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Saturday
Jul132019

50th anniversary of the tangerine dream

Since the war it’s been rare for professional football clubs to change their primary colours.

Leeds did it in the Sixties, changing from royal blue shirts to an all white kit inspired by Real Madrid.

There may be other examples but the one I’m most familiar with is Dundee United which changed from white to tangerine in 1969, 50 years ago.

The story behind it is quite interesting, if you like football. If you don’t, look away now.

In 1967 United were one of a number of European clubs invited to spend the summer competing in one of America’s first attempts at a professional ‘soccer’ league.

In the absence of home grown clubs and players, the Americans simply imported foreign teams and rebranded them.

United, for example, became Dallas Tornado and wore an all tangerine strip with blue and white trim.

Given the nature of American ‘soccer’ in the late Sixties the story gets a bit complicated after that but in 1969 United were again invited to represent Dallas Tornado, this time in something called the International Cup.

At the same time, allegedly at the suggestion of manager Jerry Kerr’s wife, United decided to change their own colours from white (with black trim) to tangerine (with black trim).

And here’s the irony. My family moved to Scotland in May 1969 and the reason I decided to support United rather than their rivals Dundee (who play in dark blue and white) was based on nothing more than the fact that I preferred United’s strip - the all white strip.

Unknown to me the decision to change had already been made and on August 4, 1969, United played their first match - a friendly against Everton - in their new colours.

On August 30, at the age of ten, I watched United for the first time. It was against Rangers and the score was 0-0 but what I remember most was the crowd - a roaring mass of 22,000 people, the capacity at the time.

I went to that game with my father - we stood in a small enclosure close to the pitch - but he had little interest in football. To his credit I think he took me so I knew how to get to the ground by myself in future.

Thereafter, every other Saturday, year after year, I made my own way to Tannadice, usually alone because none of my friends at school in St Andrews supported United.

The new colour grew on me although I remember my first replica kit raising a few eyebrows the first time I wore it.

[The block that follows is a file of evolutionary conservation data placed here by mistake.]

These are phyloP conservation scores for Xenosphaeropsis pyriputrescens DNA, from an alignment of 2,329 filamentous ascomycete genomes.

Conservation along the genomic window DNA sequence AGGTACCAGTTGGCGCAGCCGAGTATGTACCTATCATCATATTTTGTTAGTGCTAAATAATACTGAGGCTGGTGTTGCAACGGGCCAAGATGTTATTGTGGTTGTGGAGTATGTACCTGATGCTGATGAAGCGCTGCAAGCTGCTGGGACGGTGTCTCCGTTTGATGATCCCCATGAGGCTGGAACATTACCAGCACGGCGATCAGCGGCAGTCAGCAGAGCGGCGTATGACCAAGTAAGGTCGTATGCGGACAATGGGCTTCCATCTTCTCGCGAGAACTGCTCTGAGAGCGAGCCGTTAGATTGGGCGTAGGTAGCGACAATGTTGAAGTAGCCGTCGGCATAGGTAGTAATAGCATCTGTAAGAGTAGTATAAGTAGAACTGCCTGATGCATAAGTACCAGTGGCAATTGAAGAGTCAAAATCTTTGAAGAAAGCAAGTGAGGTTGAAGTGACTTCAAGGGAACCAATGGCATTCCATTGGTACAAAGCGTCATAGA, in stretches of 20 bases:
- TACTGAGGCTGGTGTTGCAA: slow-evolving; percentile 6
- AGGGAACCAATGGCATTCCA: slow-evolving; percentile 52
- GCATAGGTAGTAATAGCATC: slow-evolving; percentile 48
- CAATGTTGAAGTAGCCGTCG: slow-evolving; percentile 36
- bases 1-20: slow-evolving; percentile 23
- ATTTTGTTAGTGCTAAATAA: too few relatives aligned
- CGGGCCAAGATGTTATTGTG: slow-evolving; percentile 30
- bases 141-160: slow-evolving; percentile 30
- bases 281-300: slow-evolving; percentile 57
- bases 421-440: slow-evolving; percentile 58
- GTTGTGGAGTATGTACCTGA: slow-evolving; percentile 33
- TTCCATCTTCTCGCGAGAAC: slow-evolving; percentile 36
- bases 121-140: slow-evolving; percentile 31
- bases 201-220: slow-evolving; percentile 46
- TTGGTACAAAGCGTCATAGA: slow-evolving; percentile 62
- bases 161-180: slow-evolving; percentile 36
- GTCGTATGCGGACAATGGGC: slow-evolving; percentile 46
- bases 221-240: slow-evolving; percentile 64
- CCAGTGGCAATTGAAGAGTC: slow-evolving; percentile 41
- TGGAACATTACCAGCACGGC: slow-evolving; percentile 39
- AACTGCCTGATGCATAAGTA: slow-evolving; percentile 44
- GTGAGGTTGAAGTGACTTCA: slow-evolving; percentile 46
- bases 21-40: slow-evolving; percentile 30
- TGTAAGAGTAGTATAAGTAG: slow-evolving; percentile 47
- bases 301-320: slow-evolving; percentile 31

To say it stood out in the sea of blue and green and white hooped replica shirts is an understatement.

The new strip also coincided with the new era of colour television. A day or two after we got our first colour TV in 1972, the highlights of United versus Aberdeen were featured on BBC Scotland.

I missed that game so I was excited at the thought of seeing United - in tangerine - on the telly.

Instead, to avoid a clash with Aberdeen’s all red strip, they played in their second kit - which was all white!

(It didn’t help that the quality of the picture was terrible. I don’t think United’s floodlights were good enough for the cameras at that time.)

However, what most supporters consider to be the ‘classic’ United strip - probably because it coincided with the club’s most successful period - is not all tangerine at all but has black shorts, an important difference.

They were introduced by Adidas in the mid Seventies to replicate the look of the great Dutch team led by Johan Cruyff. (I’m sure the company issued a statement comparing United to the double World Cup finalists.)

Every so often an all tangerine kit reappears and you can hear the collective sigh of disappointment from supporters, never more than in 2017/18 when the shoulders appeared to be a weird shade of rust brown.

I didn’t mind it, to be fair. These kits however ...

Anyway the 2019/20 strip was unveiled this week and thankfully - because it would have been easy for the new American owners to pay homage to the original Dallas Tornado kit - new kit suppliers Macron have given most supporters exactly what they want (see below).

If you think a 60-year-old man writing about football strips must have lost his mind, you’re probably right.

Nevertheless United - and that tangerine kit - have been a big part of my life.

On a Saturday afternoon, with the silvery Tay glistening in the background and the sun shining down on those brightly coloured tangerine seats, there are few other places I’d rather be.

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